Friday, February 20, 2009

Disney Animation Marathon: Snow White and the Seven Dwarfs

Not many films can be considered timeless. The Wizard of Oz is often considered timeless, as are films such as Raiders of the Lost Ark or Casablanca. These are all films that have not only stood the test of time as great works of art and entertainment, but films that also seem to transcend the time period in which they were made; Raiders was made in the 80s, but it certainly doesn’t feel like an 80s film, and it would probably shock a good portion of the population to learn that this year is the 70th anniversary of The Wizard of Oz. With this, the start of the Disney Animation Marathon, I believe that I have found the single most timeless film ever made. Snow White and the Seven Dwarfs is a work of imagination as well as artistic and technical achievement that is still impressive today; the themes and storytelling are so simple and iconic that it can be difficult to comprehend that the film was released as long ago as 1937.

Watching Snow White, it is clear that the film was not made yesterday. Elements of the animation do seem less polished than current animated fare, and the soundtrack and voice work are typical of the era in which they were produced, but even these potentially dated qualities are superseded by the gorgeous artwork and the universally relevant story and action. It is hard to imagine a child - or any other person for that matter - who would not be won over by the film within minutes. This is a film that can be watched alongside modern animated masterpieces such as Wall-E or Coraline and it fit in with them naturally.

Snow White is a simple film, but analyzing it is a daunting task. There are an astonishing number of aspects that can be explored deeply, and likely all of them are deserving of time. Having watched the film twice in the space of a few days and for the first time in nearly a decade, I was overcome by many potential topics of discussion. First and foremost, I was awestruck by the level of quality and detail in the animation and background as well as the numerous special effects that went into making the world of Snow White enticing, believable, and an overall immersive experience. I was also fascinated by the simplicity of the storytelling employed by Disney in order to weave a universally appealing tale. In the same vein, I noted the interestingly simplified character work at play in the film, which allows the film to never be bogged down by extraneous character development. Finally, I was quite impressed by the dark imagery present throughout the film. In my opinion, it was these qualities in the film that made it stand out as both a great family oriented film and a masterful work of art.

From the opening frames of animation after the initial image of the Snow White storybook, we are immediately pulled into the world Disney has created. We see a shot of a mildly lit and somewhat sinister castle. The shot pulls in as though through the scenery in a manner that seems based in the reality of camera motion, but at the same time, it provides a style unique only to animation. In order to create a cohesive visual world with realistic movement and the illusion of three-dimensional depth, Disney developed the multi-plane camera; each cel of animation could be placed on a separate layer (each with its own adjustable distance from the camera), allowing the camera to appear to move through foliage and in front of objects. This depth adds a crucial element of believability to the film and it is no wonder that the same or similar techniques have been used in almost all traditionally animated films since that time.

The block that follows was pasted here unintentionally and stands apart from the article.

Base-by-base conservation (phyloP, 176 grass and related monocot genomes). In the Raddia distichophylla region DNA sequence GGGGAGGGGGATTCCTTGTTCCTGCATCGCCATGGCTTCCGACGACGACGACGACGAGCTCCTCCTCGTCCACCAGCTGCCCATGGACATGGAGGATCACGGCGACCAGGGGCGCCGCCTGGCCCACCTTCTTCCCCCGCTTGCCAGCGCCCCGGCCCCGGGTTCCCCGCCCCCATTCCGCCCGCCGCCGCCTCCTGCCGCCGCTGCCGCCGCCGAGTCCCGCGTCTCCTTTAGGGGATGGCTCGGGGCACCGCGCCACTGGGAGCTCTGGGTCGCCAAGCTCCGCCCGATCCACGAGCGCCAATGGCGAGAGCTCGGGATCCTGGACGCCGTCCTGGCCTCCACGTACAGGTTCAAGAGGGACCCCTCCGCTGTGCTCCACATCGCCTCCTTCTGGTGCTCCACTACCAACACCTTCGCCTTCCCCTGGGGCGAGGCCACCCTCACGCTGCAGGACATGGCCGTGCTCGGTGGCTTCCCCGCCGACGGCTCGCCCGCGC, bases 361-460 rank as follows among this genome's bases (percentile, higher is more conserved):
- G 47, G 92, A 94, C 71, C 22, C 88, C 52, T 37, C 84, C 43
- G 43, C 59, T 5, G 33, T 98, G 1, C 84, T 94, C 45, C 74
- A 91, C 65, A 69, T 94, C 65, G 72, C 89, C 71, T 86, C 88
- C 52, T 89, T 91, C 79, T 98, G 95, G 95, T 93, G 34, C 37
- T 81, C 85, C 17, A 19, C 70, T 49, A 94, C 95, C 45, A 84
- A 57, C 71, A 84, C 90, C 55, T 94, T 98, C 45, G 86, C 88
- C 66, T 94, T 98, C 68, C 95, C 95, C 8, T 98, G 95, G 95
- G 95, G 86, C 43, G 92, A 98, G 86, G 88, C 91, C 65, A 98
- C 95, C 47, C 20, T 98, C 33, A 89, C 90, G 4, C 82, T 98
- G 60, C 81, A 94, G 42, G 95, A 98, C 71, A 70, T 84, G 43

The multi-plane technique is only one of the beauties of the film though: the backgrounds, which are hand painted in a detailed watercolour style, add extraordinarily to the visual style of the film. More than any animated film before, and most since, Snow White is an experience tantamount to stepping into a picturesque illustration.

Here is a clip from the famous Heigh-Ho musical number:

Everything - from character to shadow to background and effects - is striking. Also striking is how, in some shots, the environment appears to almost be back-lit, silhouetting the characters in a manner almost as beautiful and certainly as iconic as similarly styled shots in Gone With the Wind.

The characters are animated using a number of techniques. The humans are mostly done using a combination of hand animation and rotoscoping to give a realistic feel to their movements. The dwarfs in the film are clearly animated without any help from rotoscoping or other such techniques; they are expressive and each possess their own unique characterized animation that serves to show how much work a character animator has to do. For each character to not only look different but have both unique facial expressions and movement is a testament to the quality team that Walt Disney put together for his first animated feature.

One element I found particularly interesting was the animation of water as well as other similar distortion effects. I’m not actually sure how these effects were accomplished, but in almost every case, the distortion and reflection is done seamlessly. Here is an example of Snow White singing into a well. Notice how the ripples are animated and the distortions created by them appear realistic and flawless:

As you can see, Disney intended to create a wholly believable world, and that meant no detail (or expense) was spared; even the water looks absolutely perfect in the film.

The story of Snow White is, of course, taken from the famous Brothers Grimm tale. Little about the actual story has been changed from the basic elements of the original. Just as the Grimm tale was simple and effective, Snow White is too. I’m not going to go through the plot of the film; if you don’t know the story I’d have to call your childhood into question. What interests me is that Walt chose not to play around with the outline or simplicity of the original story. Snow White is first and foremost a fairy tale: the morals are easily understandable and the protagonist and antagonist are both clearly defined. There are no grey areas in a fairy tale and there are none in Disney’s film. The film starts off by setting up the Evil Queen and her motivations and then proceeds to a scene completely juxtaposed in tone in which we are introduced to Snow White through a song. Joss Whedon has spoken about the song at the beginning of Snow White and many other similar musicals in which the motivations and wishes of the main character are set up simply, effectively and memorably. The film continues to alternate between extended songs and set pieces involving Snow White, the dwarfs, and the Queen. This dichotomy of tones and actions means that the film never loses its playful nature while simultaneously maintaining the ever-present threat of the Queen.